This operation ignores non-linalg::Generic ops and drops them in the return.
This operation fails if the interchange attribute is invalid.
If all the operations referred to by the `target`

PDLOperation interchange
properly, the transform succeeds.
If any interchange fails, the transform definitely fails.
The return handle points to only the subset of successfully produced
interchanged operations, which can be empty.

Traits: FunctionalStyleTransformOpTrait, TransformEachOpTrait

Interfaces: MemoryEffectsOpInterface, TransformOpInterface

#### Attributes: ¶

Attribute | MLIR Type | Description |
---|---|---|

`iterator_interchange` | ::mlir::DenseI64ArrayAttr | i64 dense array attribute whose value is non-negative |

#### Operands: ¶

Operand | Description |
---|---|

`target` | PDL handle to an `mlir::Operation *` |

#### Results: ¶

Result | Description |
---|---|

`transformed` | PDL handle to an `mlir::Operation *` |

`transform.structured.lower_pack`

(::mlir::transform::LowerPackOp) ¶

Syntax:

```
operation ::= `transform.structured.lower_pack` $target attr-dict `:` functional-type(operands, results)
```

Rewrite a tensor.pack into tensor.pad + tensor.expand_shape + linalg.transpose.

#### Return modes ¶

This operation ignores non-pack ops and drops them in the return.
This operation produces a silenceableFailure if the rewrite fails for any
reason.
If all the operations referred to by the `target`

are rewritten, the
transform succeeds.
Return handles to the newly produced pad, expand_shape and transpose ops.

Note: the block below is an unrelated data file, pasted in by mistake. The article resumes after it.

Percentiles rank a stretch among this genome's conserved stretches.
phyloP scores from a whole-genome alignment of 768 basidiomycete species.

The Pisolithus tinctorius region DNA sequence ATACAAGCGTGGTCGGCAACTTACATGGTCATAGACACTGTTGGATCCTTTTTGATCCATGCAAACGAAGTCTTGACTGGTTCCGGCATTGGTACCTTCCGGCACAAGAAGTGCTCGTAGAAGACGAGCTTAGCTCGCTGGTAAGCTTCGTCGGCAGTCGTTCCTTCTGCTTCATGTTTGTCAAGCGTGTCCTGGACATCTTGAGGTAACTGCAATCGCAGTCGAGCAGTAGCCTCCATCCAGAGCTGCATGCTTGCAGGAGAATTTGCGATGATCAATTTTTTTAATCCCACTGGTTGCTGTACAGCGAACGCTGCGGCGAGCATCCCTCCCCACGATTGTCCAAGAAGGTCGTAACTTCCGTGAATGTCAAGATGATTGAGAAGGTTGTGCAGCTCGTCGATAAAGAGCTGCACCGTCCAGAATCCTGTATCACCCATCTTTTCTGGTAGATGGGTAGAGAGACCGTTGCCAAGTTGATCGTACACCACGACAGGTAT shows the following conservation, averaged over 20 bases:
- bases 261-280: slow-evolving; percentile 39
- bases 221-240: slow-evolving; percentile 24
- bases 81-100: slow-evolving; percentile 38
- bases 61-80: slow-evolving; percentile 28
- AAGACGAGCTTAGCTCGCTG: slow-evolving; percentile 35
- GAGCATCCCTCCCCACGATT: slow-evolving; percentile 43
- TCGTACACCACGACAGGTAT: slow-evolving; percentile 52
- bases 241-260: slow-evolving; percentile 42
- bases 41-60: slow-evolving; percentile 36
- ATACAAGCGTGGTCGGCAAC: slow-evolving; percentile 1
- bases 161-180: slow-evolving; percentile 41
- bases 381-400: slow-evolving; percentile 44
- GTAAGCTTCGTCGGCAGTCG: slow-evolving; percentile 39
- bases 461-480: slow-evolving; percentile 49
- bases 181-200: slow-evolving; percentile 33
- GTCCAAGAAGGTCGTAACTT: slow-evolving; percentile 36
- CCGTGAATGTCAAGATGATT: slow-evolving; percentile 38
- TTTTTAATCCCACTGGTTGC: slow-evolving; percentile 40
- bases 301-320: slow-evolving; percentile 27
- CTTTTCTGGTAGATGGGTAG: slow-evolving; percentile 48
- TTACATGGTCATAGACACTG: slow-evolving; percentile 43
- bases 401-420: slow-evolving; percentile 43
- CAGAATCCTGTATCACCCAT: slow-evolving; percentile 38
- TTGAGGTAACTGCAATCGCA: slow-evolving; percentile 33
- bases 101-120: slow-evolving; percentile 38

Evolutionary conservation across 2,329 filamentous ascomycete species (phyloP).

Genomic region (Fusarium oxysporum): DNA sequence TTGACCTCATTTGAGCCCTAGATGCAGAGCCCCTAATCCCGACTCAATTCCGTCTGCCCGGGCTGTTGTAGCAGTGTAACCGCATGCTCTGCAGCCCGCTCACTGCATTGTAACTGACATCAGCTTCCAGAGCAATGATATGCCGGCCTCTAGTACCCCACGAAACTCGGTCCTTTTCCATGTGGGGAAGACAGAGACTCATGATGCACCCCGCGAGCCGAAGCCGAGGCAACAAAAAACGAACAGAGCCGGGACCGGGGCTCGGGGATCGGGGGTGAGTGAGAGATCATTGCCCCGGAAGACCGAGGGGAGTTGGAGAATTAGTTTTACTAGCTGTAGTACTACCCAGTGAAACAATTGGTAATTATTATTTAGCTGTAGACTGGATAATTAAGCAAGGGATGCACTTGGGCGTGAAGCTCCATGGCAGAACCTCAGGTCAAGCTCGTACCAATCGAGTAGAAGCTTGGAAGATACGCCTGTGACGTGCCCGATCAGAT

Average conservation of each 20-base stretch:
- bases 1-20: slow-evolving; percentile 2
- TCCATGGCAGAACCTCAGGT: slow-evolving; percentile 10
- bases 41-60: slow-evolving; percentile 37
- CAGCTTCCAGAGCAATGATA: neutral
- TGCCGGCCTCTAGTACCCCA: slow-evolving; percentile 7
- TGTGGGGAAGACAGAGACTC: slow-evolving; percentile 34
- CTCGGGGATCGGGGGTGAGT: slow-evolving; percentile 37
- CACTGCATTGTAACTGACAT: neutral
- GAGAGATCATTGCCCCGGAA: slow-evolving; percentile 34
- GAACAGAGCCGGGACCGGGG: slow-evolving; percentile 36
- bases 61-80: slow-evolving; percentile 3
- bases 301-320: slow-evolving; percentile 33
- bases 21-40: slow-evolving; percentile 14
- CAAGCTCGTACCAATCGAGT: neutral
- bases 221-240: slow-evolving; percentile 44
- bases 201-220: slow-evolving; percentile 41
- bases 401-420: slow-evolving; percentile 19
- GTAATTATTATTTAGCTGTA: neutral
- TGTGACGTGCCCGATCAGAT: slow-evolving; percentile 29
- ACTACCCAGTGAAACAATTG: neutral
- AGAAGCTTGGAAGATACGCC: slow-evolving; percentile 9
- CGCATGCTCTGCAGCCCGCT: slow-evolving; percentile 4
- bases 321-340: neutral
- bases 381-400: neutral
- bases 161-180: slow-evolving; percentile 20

Traits: FunctionalStyleTransformOpTrait, TransformEachOpTrait

Interfaces: MemoryEffectsOpInterface, TransformOpInterface

#### Operands: ¶

Operand | Description |
---|---|

`target` | Transform IR handle to tensor.pack operations |

#### Results: ¶

Result | Description |
---|---|

`pad_op` | Transform IR handle to tensor.pad operations |

`expand_shape_op` | Transform IR handle to tensor.expand_shape operations |

`transpose_op` | Transform IR handle to linalg.transpose operations |

`transform.structured.lower_unpack`

(::mlir::transform::LowerUnPackOp) ¶

Syntax:

```
operation ::= `transform.structured.lower_unpack` $target attr-dict `:` functional-type(operands, results)
```

Lower a tensor.unpack into empty + linalg.transpose + tensor.collapse_shape + tensor.extract_slice.

#### Return modes ¶

This operation ignores non-unpack ops and drops them in the return.
This operation produces a silenceableFailure if the rewrite fails for any
reason.
If all the operations referred to by the `target`

are rewritten, the
transform succeeds.
Return handles to the newly produced empty, transpose, collapse_shape and extract_slice ops.

Traits: FunctionalStyleTransformOpTrait, TransformEachOpTrait

Interfaces: MemoryEffectsOpInterface, TransformOpInterface

#### Operands: ¶

Operand | Description |
---|---|

`target` | Transform IR handle to tensor.unpack operations |

#### Results: ¶

Result | Description |
---|---|

`empty_op` | Transform IR handle to tensor.empty operations |

`transpose_op` | Transform IR handle to linalg.transpose operations |

`collapse_shape_op` | Transform IR handle to tensor.collapse_shape operations |

`extract_slice_op` | Transform IR handle to tensor.extract_slice operations |

`transform.structured.masked_vectorize`

(::mlir::transform::MaskedVectorizeOp) ¶

Syntax:

```
operation ::= `transform.structured.masked_vectorize` $target
`vector_sizes` custom<DynamicIndexList>($vector_sizes,
$static_vector_sizes)
attr-dict
```

Vectorize the target ops, which must be Linalg ops, with masked vectors of the specified size.